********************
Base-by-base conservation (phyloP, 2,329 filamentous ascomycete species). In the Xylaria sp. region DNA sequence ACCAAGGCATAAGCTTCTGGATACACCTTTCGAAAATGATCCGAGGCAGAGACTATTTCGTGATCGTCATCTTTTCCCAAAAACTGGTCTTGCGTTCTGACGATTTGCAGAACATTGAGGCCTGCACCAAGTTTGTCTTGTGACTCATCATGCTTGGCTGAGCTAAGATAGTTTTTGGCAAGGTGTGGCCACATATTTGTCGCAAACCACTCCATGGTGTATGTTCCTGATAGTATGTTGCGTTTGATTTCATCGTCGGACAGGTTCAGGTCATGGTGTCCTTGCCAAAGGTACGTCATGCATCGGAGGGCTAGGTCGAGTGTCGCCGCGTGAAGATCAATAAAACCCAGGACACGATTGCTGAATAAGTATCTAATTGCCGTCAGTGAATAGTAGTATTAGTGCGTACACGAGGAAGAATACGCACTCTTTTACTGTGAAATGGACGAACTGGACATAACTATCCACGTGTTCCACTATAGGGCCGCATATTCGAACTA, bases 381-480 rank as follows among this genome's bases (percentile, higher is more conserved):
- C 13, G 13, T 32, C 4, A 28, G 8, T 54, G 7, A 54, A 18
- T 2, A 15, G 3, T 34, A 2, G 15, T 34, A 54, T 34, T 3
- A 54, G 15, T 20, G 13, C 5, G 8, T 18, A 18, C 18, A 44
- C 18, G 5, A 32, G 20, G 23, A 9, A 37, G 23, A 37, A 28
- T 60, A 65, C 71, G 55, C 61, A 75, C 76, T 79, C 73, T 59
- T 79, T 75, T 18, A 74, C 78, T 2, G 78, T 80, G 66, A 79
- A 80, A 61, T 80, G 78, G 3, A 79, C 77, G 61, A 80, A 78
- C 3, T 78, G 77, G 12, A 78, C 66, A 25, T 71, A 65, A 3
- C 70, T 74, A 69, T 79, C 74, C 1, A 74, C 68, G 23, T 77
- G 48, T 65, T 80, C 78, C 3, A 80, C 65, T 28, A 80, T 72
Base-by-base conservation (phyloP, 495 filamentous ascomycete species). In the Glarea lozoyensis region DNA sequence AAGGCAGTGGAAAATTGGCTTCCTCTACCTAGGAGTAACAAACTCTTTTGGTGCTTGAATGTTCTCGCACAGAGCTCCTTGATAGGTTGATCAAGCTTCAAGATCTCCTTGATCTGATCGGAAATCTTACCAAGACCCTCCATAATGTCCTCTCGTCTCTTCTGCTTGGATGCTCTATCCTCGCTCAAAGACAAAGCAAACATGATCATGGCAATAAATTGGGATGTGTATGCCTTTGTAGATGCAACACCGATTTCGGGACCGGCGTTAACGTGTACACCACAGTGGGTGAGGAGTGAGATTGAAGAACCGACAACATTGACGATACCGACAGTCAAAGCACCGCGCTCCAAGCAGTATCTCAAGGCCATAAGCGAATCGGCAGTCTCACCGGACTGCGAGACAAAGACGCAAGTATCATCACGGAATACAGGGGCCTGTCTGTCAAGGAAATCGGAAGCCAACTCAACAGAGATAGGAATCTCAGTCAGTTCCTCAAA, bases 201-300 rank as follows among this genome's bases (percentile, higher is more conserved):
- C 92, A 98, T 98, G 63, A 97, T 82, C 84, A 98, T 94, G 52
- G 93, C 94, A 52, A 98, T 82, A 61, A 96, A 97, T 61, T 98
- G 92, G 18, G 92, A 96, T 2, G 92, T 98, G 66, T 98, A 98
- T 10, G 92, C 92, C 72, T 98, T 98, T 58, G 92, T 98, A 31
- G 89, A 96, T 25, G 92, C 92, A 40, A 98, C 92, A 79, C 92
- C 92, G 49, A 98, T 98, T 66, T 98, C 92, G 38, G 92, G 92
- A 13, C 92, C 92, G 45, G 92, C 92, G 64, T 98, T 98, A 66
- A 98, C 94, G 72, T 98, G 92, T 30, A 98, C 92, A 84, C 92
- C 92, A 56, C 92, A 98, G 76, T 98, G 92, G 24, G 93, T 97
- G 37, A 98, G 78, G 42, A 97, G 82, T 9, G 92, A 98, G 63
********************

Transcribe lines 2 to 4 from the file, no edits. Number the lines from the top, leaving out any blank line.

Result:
- C 13, G 13, T 32, C 4, A 28, G 8, T 54, G 7, A 54, A 18
- T 2, A 15, G 3, T 34, A 2, G 15, T 34, A 54, T 34, T 3
- A 54, G 15, T 20, G 13, C 5, G 8, T 18, A 18, C 18, A 44